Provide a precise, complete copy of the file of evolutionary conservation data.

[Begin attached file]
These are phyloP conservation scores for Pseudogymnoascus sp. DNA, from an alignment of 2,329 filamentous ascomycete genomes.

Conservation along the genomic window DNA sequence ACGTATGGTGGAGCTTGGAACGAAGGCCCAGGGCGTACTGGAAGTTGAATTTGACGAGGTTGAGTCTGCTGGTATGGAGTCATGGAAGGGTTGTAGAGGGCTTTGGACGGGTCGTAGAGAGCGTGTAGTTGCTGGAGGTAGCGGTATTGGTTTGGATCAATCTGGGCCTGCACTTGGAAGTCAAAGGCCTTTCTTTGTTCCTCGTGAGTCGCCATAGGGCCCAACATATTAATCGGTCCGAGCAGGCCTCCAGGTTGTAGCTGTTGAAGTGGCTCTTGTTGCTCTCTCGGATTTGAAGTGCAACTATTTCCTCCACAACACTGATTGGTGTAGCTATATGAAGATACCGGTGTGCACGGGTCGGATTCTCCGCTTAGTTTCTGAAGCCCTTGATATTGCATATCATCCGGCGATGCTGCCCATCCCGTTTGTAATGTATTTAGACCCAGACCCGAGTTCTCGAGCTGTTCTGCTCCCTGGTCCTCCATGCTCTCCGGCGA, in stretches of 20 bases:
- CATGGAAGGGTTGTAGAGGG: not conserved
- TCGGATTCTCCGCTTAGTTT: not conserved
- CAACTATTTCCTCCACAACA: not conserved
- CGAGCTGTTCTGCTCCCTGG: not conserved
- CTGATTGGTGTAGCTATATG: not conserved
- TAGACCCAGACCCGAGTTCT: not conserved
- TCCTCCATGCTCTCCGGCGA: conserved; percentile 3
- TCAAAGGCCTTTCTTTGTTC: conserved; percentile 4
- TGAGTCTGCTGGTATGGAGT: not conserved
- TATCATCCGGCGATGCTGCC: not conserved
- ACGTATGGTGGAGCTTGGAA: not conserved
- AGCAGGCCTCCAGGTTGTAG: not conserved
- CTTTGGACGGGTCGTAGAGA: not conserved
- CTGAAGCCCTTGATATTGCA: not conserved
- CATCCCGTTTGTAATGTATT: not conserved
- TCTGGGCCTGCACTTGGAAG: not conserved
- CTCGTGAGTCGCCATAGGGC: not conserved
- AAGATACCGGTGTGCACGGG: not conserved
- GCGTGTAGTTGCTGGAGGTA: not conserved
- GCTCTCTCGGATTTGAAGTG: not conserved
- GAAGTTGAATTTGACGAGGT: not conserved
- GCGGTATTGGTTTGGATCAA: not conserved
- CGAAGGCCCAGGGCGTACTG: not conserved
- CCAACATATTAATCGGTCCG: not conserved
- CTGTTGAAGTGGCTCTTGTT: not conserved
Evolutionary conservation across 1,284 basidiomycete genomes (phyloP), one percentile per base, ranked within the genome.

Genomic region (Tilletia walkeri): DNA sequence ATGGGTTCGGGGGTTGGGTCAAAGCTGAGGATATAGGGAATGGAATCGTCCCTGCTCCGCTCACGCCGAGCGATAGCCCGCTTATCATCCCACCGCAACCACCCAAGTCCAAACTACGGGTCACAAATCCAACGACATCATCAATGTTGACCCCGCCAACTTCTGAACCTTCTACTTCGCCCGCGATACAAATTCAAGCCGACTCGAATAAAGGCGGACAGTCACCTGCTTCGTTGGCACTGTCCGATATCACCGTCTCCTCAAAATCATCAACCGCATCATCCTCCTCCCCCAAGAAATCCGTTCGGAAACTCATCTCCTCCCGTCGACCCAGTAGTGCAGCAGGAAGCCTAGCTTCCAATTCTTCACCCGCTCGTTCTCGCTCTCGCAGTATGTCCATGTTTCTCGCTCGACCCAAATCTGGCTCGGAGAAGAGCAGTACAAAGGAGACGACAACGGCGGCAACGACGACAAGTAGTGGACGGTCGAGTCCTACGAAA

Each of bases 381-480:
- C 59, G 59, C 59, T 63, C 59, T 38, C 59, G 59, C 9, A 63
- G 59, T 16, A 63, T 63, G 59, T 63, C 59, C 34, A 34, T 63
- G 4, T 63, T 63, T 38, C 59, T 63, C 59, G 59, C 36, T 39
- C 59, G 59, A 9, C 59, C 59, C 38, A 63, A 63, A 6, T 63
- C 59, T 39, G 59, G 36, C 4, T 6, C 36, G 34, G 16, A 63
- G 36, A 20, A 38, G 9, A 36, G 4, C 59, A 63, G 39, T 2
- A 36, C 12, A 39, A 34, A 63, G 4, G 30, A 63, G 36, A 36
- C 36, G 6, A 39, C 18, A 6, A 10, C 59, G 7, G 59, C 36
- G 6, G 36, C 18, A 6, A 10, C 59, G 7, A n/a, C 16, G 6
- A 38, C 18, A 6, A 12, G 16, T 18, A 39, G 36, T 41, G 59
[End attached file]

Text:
These are phyloP conservation scores for Pseudogymnoascus sp. DNA, from an alignment of 2,329 filamentous ascomycete genomes.

Conservation along the genomic window DNA sequence ACGTATGGTGGAGCTTGGAACGAAGGCCCAGGGCGTACTGGAAGTTGAATTTGACGAGGTTGAGTCTGCTGGTATGGAGTCATGGAAGGGTTGTAGAGGGCTTTGGACGGGTCGTAGAGAGCGTGTAGTTGCTGGAGGTAGCGGTATTGGTTTGGATCAATCTGGGCCTGCACTTGGAAGTCAAAGGCCTTTCTTTGTTCCTCGTGAGTCGCCATAGGGCCCAACATATTAATCGGTCCGAGCAGGCCTCCAGGTTGTAGCTGTTGAAGTGGCTCTTGTTGCTCTCTCGGATTTGAAGTGCAACTATTTCCTCCACAACACTGATTGGTGTAGCTATATGAAGATACCGGTGTGCACGGGTCGGATTCTCCGCTTAGTTTCTGAAGCCCTTGATATTGCATATCATCCGGCGATGCTGCCCATCCCGTTTGTAATGTATTTAGACCCAGACCCGAGTTCTCGAGCTGTTCTGCTCCCTGGTCCTCCATGCTCTCCGGCGA, in stretches of 20 bases:
- CATGGAAGGGTTGTAGAGGG: not conserved
- TCGGATTCTCCGCTTAGTTT: not conserved
- CAACTATTTCCTCCACAACA: not conserved
- CGAGCTGTTCTGCTCCCTGG: not conserved
- CTGATTGGTGTAGCTATATG: not conserved
- TAGACCCAGACCCGAGTTCT: not conserved
- TCCTCCATGCTCTCCGGCGA: conserved; percentile 3
- TCAAAGGCCTTTCTTTGTTC: conserved; percentile 4
- TGAGTCTGCTGGTATGGAGT: not conserved
- TATCATCCGGCGATGCTGCC: not conserved
- ACGTATGGTGGAGCTTGGAA: not conserved
- AGCAGGCCTCCAGGTTGTAG: not conserved
- CTTTGGACGGGTCGTAGAGA: not conserved
- CTGAAGCCCTTGATATTGCA: not conserved
- CATCCCGTTTGTAATGTATT: not conserved
- TCTGGGCCTGCACTTGGAAG: not conserved
- CTCGTGAGTCGCCATAGGGC: not conserved
- AAGATACCGGTGTGCACGGG: not conserved
- GCGTGTAGTTGCTGGAGGTA: not conserved
- GCTCTCTCGGATTTGAAGTG: not conserved
- GAAGTTGAATTTGACGAGGT: not conserved
- GCGGTATTGGTTTGGATCAA: not conserved
- CGAAGGCCCAGGGCGTACTG: not conserved
- CCAACATATTAATCGGTCCG: not conserved
- CTGTTGAAGTGGCTCTTGTT: not conserved
Evolutionary conservation across 1,284 basidiomycete genomes (phyloP), one percentile per base, ranked within the genome.

Genomic region (Tilletia walkeri): DNA sequence ATGGGTTCGGGGGTTGGGTCAAAGCTGAGGATATAGGGAATGGAATCGTCCCTGCTCCGCTCACGCCGAGCGATAGCCCGCTTATCATCCCACCGCAACCACCCAAGTCCAAACTACGGGTCACAAATCCAACGACATCATCAATGTTGACCCCGCCAACTTCTGAACCTTCTACTTCGCCCGCGATACAAATTCAAGCCGACTCGAATAAAGGCGGACAGTCACCTGCTTCGTTGGCACTGTCCGATATCACCGTCTCCTCAAAATCATCAACCGCATCATCCTCCTCCCCCAAGAAATCCGTTCGGAAACTCATCTCCTCCCGTCGACCCAGTAGTGCAGCAGGAAGCCTAGCTTCCAATTCTTCACCCGCTCGTTCTCGCTCTCGCAGTATGTCCATGTTTCTCGCTCGACCCAAATCTGGCTCGGAGAAGAGCAGTACAAAGGAGACGACAACGGCGGCAACGACGACAAGTAGTGGACGGTCGAGTCCTACGAAA

Each of bases 381-480:
- C 59, G 59, C 59, T 63, C 59, T 38, C 59, G 59, C 9, A 63
- G 59, T 16, A 63, T 63, G 59, T 63, C 59, C 34, A 34, T 63
- G 4, T 63, T 63, T 38, C 59, T 63, C 59, G 59, C 36, T 39
- C 59, G 59, A 9, C 59, C 59, C 38, A 63, A 63, A 6, T 63
- C 59, T 39, G 59, G 36, C 4, T 6, C 36, G 34, G 16, A 63
- G 36, A 20, A 38, G 9, A 36, G 4, C 59, A 63, G 39, T 2
- A 36, C 12, A 39, A 34, A 63, G 4, G 30, A 63, G 36, A 36
- C 36, G 6, A 39, C 18, A 6, A 10, C 59, G 7, G 59, C 36
- G 6, G 36, C 18, A 6, A 10, C 59, G 7, A n/a, C 16, G 6
- A 38, C 18, A 6, A 12, G 16, T 18, A 39, G 36, T 41, G 59